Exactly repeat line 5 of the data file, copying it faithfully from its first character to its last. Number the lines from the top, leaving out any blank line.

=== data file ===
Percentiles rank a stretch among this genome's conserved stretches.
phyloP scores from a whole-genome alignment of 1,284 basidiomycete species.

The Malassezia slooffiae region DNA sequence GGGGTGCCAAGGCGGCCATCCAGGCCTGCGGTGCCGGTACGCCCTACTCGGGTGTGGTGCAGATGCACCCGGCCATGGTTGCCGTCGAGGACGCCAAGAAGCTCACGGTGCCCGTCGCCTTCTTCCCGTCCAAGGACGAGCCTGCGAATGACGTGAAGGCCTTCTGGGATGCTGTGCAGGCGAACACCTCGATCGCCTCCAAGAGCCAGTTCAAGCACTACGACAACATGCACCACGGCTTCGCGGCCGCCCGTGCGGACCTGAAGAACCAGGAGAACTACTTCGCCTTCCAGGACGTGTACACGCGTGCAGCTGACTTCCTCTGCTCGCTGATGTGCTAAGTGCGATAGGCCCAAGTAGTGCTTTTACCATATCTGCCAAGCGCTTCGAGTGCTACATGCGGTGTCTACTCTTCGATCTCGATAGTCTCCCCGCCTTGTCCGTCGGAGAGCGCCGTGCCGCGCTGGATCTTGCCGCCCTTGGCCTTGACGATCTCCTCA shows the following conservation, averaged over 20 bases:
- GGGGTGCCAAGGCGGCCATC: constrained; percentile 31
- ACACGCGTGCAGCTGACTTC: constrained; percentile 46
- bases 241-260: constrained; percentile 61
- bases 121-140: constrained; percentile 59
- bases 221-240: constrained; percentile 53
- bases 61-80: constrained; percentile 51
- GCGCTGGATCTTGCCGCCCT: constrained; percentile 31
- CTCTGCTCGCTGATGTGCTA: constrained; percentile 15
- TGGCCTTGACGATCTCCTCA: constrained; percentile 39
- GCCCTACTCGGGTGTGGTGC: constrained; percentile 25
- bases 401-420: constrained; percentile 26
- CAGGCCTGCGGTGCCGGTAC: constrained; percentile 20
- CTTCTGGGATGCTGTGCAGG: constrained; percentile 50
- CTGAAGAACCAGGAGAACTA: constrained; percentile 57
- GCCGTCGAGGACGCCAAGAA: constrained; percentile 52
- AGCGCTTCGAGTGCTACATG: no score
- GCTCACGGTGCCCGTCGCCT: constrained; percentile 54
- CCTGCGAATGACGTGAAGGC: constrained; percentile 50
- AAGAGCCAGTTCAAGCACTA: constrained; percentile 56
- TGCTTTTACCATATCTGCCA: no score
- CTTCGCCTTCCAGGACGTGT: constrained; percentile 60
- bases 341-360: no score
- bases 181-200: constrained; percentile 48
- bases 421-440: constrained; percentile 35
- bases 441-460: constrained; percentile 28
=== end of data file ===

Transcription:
- ACACGCGTGCAGCTGACTTC: constrained; percentile 46